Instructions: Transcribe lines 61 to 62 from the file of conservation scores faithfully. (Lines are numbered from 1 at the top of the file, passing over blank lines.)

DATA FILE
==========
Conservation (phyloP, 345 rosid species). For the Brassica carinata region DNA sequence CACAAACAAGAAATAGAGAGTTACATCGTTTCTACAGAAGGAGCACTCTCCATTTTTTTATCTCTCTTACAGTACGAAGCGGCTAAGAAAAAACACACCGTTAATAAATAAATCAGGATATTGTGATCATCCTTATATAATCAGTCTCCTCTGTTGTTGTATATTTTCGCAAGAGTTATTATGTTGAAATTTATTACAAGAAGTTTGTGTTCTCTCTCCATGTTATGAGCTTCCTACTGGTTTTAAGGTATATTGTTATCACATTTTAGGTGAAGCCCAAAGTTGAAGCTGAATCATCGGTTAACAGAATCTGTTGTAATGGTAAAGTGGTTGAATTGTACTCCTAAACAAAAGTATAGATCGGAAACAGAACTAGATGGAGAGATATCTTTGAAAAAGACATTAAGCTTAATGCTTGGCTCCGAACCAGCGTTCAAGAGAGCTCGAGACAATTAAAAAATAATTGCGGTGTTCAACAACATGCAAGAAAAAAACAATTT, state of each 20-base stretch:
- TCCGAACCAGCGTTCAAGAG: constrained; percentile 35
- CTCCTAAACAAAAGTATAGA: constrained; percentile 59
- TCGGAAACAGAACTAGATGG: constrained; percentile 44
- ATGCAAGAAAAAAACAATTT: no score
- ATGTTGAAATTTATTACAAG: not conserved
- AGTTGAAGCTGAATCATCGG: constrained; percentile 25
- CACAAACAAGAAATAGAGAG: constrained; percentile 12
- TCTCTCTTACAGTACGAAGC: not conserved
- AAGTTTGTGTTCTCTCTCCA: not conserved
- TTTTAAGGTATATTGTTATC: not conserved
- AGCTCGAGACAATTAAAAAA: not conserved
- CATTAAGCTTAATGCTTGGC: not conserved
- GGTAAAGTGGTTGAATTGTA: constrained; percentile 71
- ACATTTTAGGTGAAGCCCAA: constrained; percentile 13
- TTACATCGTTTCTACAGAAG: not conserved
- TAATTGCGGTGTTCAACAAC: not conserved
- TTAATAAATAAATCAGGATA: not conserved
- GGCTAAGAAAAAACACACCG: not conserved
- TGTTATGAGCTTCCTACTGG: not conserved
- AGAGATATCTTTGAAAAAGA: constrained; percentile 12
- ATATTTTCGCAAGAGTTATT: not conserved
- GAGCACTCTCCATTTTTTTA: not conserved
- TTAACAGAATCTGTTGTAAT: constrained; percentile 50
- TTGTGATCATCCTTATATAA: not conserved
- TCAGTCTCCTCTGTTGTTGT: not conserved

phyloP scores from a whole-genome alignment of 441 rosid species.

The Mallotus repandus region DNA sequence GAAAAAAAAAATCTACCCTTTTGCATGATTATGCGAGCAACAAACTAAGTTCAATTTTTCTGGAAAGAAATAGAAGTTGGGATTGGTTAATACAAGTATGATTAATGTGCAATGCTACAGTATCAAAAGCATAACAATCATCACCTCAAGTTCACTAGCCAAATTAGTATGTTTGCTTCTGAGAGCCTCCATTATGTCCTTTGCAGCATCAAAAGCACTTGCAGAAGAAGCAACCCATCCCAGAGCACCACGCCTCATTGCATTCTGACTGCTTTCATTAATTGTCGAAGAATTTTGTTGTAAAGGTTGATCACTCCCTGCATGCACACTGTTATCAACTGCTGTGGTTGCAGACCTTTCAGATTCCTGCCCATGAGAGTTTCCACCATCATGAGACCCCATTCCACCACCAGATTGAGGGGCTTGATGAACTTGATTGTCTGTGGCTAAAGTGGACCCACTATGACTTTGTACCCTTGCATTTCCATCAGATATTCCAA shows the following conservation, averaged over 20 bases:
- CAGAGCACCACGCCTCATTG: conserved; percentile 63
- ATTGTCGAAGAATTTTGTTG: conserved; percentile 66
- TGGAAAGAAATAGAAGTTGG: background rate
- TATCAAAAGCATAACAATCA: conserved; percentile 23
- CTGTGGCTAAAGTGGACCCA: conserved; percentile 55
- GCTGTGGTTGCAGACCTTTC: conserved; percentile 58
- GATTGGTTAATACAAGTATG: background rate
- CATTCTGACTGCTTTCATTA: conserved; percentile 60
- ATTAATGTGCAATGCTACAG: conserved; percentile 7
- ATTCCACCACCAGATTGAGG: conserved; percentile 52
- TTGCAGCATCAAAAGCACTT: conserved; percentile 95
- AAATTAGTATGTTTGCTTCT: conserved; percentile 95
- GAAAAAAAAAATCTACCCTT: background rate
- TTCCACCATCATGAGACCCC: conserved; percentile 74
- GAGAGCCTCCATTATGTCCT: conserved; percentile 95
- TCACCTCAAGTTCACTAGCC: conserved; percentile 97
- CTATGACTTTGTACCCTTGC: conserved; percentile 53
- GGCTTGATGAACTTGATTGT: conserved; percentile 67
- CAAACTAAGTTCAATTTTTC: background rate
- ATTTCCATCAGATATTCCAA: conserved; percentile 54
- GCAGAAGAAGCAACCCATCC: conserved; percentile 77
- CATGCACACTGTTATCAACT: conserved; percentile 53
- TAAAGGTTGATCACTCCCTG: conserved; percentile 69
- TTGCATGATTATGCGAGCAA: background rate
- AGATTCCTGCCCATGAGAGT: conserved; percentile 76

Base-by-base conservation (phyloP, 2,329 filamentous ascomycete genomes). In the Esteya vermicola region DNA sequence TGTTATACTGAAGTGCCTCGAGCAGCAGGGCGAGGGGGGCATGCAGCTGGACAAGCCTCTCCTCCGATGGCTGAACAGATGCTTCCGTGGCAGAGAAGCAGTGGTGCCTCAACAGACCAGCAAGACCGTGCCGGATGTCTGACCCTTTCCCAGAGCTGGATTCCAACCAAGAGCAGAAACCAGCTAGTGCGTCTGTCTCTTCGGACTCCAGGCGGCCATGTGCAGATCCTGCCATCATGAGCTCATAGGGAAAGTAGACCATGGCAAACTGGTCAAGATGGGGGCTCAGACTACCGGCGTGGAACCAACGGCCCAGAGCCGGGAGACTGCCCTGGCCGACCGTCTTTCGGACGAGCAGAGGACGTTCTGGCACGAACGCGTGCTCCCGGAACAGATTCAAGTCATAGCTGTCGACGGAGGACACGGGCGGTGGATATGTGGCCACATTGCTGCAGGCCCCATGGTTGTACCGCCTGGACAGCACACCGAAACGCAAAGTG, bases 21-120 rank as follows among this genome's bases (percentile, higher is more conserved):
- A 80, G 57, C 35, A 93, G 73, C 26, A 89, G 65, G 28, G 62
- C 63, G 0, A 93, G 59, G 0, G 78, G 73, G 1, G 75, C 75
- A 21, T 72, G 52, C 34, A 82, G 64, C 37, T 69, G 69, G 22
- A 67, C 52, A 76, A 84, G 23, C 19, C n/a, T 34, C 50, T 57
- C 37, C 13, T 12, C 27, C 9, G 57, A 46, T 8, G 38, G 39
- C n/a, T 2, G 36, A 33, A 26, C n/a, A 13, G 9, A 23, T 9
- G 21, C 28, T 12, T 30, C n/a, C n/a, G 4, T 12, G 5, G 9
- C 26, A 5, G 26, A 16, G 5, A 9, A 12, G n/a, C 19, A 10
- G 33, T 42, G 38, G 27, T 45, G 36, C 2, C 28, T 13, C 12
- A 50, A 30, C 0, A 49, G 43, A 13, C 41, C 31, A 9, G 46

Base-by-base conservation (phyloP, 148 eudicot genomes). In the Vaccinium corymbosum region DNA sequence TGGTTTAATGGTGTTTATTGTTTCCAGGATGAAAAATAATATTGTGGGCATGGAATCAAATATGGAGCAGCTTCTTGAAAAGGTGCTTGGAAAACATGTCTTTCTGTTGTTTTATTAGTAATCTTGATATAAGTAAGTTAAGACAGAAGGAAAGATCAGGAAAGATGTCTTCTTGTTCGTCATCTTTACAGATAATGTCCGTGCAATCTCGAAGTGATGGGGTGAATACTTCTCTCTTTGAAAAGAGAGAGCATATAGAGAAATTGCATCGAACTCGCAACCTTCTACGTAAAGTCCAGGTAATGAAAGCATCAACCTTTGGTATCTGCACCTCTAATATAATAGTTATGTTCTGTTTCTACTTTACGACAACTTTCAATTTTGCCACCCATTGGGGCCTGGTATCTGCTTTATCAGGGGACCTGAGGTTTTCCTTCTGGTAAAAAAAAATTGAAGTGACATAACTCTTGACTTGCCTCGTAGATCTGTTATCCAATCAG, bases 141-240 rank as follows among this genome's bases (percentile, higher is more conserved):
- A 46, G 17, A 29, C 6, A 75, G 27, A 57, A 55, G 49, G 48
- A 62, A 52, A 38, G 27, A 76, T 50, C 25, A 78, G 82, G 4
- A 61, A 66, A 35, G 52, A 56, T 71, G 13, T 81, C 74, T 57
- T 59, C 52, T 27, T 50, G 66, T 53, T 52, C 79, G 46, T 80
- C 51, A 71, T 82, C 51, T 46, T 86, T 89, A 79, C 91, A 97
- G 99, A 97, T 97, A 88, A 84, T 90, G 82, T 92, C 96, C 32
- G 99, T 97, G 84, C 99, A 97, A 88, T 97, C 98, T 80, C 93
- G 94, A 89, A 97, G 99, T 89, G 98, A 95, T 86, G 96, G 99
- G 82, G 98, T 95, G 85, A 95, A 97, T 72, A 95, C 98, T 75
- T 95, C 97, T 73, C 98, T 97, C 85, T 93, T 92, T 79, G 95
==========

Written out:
- G 21, C 28, T 12, T 30, C n/a, C n/a, G 4, T 12, G 5, G 9
- C 26, A 5, G 26, A 16, G 5, A 9, A 12, G n/a, C 19, A 10